Zelalem is a German-born midfielder of Ethiopian descent who lived in the D.C. suburbs for six years and honed his craft with Olney Rangers before joining Arsenal last year [His Gunners profile]. He trained with the U.S. under-15 team twice, but without citizenship, did not meet eligibility requirements for official matches.
Zelalem is in the German national team system, but in March, abruptly withdrew from the under-17 squad ahead of European Championship qualifiers. Had he played in any of those matches, he would have relinquished any hope of representing the United States. FIFA does allow players to switch affiliations once, provided they are citizens of both countries at the time they make their international debut.
At the time, Arsenal said Zelalem withdrew in order to concentrate on his work with the club’s under-21s. That may well have been true, but international eligibility also seemed to have played into the decision.
Zelalem is eligible for a U.S. passport through the Child Citizenship Act of 2000, which “serves to facilitate the acquisition of U.S. citizenship of the foreign-born children of U.S. citizens – both biological and adopted – who did not acquire citizenship at birth.”
In other words, because he is under age 18, he would automatically become a citizen when his father becomes a citizen. His father, Zelalem Wolydes, was a medical technician in the Washington area, and despite joining his son in London, maintained U.S. permanent residency. At some point, he began pursuing citizenship. His application has apparently been approved, and both arrived in Washington in recent days to finalize the process.
Would Zelalem claim a U.S. passport without plans to play for the United States? It would be naive to think so. (Hey, maybe he just wants easier access in and out of Miami!) He would, however, remain eligible for Germany and Ethiopia.
Germans must relinquish citizenship when they are naturalized elsewhere, but because he is a minor, Zelalem would keep his German passport — thus, maintaining European Union credentials and avoiding England’s strict work permit guidelines.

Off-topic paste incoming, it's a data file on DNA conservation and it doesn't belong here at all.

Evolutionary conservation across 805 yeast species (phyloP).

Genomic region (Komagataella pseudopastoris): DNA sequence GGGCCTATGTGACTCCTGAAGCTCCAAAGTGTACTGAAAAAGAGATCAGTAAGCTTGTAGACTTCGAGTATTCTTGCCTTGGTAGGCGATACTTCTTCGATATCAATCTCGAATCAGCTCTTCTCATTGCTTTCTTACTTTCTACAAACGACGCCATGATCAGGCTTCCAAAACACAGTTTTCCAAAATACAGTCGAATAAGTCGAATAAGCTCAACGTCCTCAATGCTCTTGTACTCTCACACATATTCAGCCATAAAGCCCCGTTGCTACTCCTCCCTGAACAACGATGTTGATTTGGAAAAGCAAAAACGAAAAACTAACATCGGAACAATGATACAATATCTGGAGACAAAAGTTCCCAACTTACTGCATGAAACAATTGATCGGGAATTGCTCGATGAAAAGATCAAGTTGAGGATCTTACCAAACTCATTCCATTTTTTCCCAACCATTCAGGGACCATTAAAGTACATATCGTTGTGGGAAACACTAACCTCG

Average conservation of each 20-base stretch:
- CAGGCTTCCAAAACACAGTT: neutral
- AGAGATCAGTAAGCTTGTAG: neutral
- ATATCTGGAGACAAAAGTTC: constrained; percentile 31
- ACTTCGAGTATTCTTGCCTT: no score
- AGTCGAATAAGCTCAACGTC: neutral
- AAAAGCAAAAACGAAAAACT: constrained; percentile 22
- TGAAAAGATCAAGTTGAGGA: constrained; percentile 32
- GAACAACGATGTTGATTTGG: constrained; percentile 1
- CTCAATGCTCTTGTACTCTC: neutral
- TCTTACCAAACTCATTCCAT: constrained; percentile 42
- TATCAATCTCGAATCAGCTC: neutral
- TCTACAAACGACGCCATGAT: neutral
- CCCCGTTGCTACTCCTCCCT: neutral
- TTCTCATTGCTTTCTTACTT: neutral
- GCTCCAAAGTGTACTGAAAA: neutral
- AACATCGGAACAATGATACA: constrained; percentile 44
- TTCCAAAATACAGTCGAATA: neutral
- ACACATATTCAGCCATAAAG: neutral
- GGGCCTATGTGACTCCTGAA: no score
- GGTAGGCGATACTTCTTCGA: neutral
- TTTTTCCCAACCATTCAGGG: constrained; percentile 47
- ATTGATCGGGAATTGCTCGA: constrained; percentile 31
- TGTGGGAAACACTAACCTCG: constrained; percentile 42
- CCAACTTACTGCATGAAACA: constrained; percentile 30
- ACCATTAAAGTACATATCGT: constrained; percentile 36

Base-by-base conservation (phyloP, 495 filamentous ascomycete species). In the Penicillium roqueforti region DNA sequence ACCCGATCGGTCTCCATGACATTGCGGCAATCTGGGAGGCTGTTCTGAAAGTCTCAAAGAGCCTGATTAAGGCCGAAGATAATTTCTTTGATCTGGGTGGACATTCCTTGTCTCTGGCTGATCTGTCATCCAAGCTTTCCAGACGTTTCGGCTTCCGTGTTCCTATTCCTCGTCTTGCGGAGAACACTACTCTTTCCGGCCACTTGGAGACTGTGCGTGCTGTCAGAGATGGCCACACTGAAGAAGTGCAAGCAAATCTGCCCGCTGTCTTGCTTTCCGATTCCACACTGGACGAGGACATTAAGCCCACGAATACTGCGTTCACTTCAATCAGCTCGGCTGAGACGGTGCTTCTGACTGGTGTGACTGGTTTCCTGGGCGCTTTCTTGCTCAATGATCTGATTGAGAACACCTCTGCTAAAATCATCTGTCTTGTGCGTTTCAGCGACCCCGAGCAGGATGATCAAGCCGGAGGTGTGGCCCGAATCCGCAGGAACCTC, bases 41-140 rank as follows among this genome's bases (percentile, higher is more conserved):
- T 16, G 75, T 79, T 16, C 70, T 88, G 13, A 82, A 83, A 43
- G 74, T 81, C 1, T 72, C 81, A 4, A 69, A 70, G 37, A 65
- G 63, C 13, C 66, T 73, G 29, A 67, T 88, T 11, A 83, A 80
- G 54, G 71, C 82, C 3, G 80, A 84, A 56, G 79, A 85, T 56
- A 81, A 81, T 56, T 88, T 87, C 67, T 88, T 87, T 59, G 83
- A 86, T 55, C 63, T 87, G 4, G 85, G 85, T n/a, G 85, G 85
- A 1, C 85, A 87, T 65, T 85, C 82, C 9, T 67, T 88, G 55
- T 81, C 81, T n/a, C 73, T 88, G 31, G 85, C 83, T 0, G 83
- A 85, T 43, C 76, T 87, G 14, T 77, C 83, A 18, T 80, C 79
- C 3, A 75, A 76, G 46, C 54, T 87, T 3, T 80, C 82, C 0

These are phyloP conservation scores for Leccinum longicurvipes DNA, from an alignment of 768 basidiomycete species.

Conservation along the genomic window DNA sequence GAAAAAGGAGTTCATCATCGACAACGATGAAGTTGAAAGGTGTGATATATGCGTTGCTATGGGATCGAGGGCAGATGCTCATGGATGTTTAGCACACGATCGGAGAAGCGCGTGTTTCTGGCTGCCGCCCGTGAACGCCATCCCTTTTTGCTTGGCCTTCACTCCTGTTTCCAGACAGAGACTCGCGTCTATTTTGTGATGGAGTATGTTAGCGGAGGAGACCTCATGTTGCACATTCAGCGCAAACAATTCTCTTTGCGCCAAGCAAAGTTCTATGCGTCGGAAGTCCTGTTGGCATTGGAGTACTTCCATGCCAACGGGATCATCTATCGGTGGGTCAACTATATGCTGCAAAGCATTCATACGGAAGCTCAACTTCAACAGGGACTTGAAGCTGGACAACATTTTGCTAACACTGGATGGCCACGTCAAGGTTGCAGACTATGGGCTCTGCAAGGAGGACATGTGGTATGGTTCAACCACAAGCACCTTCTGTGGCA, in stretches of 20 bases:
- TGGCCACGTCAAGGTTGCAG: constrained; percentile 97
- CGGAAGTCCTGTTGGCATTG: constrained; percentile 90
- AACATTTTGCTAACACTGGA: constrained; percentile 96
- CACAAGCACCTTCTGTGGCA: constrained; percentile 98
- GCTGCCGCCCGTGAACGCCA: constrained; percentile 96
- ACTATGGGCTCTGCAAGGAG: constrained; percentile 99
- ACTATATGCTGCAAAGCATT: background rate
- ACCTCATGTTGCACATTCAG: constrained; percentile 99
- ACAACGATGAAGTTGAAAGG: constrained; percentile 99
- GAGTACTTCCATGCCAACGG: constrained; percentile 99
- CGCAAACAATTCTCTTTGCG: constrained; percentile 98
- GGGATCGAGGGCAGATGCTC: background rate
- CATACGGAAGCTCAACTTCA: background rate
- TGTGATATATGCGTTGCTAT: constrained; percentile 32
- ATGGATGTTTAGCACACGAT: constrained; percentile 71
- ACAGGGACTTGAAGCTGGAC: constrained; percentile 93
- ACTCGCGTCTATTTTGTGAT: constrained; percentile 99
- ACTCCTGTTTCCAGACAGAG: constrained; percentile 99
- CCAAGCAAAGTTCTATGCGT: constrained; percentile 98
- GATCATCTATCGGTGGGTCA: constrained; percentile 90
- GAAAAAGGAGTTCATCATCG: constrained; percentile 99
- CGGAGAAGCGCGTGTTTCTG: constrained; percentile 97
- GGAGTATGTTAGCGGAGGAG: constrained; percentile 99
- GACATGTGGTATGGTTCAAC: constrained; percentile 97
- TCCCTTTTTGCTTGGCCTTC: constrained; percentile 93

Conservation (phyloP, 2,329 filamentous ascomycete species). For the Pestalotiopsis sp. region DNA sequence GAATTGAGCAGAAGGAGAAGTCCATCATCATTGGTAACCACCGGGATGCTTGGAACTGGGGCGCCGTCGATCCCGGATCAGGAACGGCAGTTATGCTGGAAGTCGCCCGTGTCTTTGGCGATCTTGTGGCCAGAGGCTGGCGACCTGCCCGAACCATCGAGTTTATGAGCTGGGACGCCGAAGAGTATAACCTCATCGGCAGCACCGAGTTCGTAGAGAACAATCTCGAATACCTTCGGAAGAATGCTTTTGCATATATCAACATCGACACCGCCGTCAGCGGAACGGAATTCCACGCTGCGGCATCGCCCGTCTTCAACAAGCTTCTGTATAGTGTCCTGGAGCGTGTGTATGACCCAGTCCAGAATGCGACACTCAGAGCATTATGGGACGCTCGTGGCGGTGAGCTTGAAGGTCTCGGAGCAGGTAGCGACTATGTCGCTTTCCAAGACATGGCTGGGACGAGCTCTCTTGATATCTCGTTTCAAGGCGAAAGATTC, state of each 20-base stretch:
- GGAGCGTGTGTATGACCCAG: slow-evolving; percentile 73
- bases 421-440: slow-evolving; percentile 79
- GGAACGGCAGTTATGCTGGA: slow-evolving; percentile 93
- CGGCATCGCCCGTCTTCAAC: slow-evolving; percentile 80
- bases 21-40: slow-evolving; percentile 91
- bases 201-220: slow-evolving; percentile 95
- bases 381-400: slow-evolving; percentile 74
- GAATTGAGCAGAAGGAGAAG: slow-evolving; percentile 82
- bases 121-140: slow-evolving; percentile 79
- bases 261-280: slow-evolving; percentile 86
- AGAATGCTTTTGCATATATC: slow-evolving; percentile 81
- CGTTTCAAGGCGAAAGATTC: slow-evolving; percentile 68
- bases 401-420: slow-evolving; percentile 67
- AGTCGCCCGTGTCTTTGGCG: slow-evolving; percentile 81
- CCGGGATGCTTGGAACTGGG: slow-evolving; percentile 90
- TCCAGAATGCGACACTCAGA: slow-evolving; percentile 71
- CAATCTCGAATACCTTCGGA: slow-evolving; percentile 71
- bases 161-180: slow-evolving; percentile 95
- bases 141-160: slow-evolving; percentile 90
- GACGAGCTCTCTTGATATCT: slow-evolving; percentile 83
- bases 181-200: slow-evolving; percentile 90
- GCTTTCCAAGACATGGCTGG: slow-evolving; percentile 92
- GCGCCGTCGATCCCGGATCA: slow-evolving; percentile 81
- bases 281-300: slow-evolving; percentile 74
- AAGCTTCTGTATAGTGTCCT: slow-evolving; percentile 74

Zelalem made his first-team debut for Arsenal in January in an FA Cup match against Coventry City. He was also an unused substitute in three Premier League games. He signed a first-team contract in March.
His vision, touch and distribution have drawn comparisons to Cesc Fabregas, the Barcelona and Spanish World Cup midfielder who, almost 11 years ago, launched his career at Arsenal at age 16.
“You need to be quite brave to put a boy of that age into the team, but you can only be brave if you are convinced that he has something special,” Arsenal Manager Arsene Wenger said of Arsenal’s teenage prospects last month. “Of course, when you think about 16- or 17-year-olds, usually it’s not a physical advantage they have – most of the time it’s an exceptional talent or technical ability.”
Should Zelalem commit to the U.S. program, he would become the second high-profile prospect from a major club to spurn Germany. In March, Bayern Munich’s Julian Green, an 18-year-old attacker with dual citizenship, chose to play for the Americans. Unlike Zelalem, Green was U.S. eligible all along; he was born in Florida. Like Zelalem, Green has played primarily on a lower level for his club (Bayern Munich II in the German fourth division).
U.S. Coach Juergen Klinsmann is expected to name Green to the 30-man World Cup provisional roster in the next 10 days. The final 23-man list is due June 2 — 10 days before the World Cup begins in Brazil. Green might end up claiming one of the last slots.
Unlike Green, who was capped against Mexico last month, Zelalem has never trained with the senior national team and presumably would fall into Klinsmann’s long-term plans, such as the 2016 Olympics and next World Cup.